Ask Paul: I fell for an investment scam once and can't afford to get it wrong again


Hi Paul,

We met back in 2000 when I was taken for a ride by a Queensland investment company.

It's taken a while to regain courage, but it's time to try again.

ask paul property investment scam property investment deal

How can I decide between what's good and bad, safe or dodgy when deciding how to proceed with property investment?

I've met with two different property investment companies. Both promise the world and sound great, but I have no idea how to tell if they are all they say they are.

And I can't afford to get it wrong. - Tammy

Oh, come on Tammy, let's not do this again!

I remember meeting and filming with you and I very clearly remember hearing radio ads offering "free flights to Queensland" in the 1990s to buy an investment property for "under $20 a week".

So, after a bit of research, my producer, film crew and I spent some time on the Gold Coast checking out what had to be a scam. And, of course, it was.

As we showed on the Money TV show, you did get to own a property, but back then, as we demonstrated very clearly, people were paying close to double the value of the property due to high-pressure sales tactics.

I am more than happy for you to buy a property, but do you have to go with a scheme promoter "promising you the world"?

Why not just do your own research in a market that you know and buy something that is already built on the normal resale market?

Properties are always coming up for sale due to people upgrading, divorcing, dying and changing locations.

In my view, buying existing property is a far more logical process. You can inspect it, get a building report, check it out against similar properties and buy with more confidence.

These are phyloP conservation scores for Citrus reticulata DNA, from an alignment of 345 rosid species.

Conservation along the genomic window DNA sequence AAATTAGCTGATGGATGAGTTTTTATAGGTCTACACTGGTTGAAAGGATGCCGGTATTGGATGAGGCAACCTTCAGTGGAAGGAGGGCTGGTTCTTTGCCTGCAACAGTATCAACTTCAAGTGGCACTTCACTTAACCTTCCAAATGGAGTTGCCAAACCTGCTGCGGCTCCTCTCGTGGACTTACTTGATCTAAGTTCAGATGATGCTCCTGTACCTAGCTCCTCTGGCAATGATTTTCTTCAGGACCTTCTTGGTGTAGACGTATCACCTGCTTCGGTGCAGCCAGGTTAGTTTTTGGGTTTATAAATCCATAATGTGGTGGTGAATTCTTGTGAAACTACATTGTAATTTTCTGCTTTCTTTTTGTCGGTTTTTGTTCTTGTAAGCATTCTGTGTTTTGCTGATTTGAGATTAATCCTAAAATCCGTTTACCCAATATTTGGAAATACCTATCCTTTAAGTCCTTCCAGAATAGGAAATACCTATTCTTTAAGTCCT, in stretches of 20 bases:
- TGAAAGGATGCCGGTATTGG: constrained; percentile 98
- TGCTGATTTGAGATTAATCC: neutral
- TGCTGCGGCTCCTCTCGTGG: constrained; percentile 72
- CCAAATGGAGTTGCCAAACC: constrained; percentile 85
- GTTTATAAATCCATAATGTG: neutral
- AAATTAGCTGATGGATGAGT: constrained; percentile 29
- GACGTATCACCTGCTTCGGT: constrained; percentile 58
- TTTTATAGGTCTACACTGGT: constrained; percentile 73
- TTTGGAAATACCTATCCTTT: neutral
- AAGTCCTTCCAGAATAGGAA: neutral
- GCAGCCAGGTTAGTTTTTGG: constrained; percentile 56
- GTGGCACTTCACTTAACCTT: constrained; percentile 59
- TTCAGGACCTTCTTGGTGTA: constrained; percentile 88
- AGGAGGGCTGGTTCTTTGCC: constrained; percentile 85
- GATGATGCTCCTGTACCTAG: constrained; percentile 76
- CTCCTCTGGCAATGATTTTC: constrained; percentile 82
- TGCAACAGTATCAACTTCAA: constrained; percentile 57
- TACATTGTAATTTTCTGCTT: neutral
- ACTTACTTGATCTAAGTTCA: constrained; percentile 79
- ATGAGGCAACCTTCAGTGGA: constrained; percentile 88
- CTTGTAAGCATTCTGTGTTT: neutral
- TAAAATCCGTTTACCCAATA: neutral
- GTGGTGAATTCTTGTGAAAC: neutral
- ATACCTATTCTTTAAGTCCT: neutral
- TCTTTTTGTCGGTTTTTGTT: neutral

Quite often older properties are better located, on more land and can be of much better build quality.

So, my view, Tammy, is to do your research on existing properties, not on companies that may well promise you the world but deliver you an atlas!

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Paul Clitheroe AM is founder and editorial adviser of Money magazine. He is one of Australia's leading financial voices, responsible for bringing financial insight to Australians through personal finance books, the Money TV show, and this publication, which he established in 1999. Paul is the chair of the Australian Government Financial Literacy Board and is chairman of InvestSMART Financial Services. He is the chair of Financial Literacy at Macquarie University where he is also a Professor with the School of Business and Economics. Ask Paul your money question. Unfortunately Paul cannot respond to questions posted in the comments section. View our disclaimer.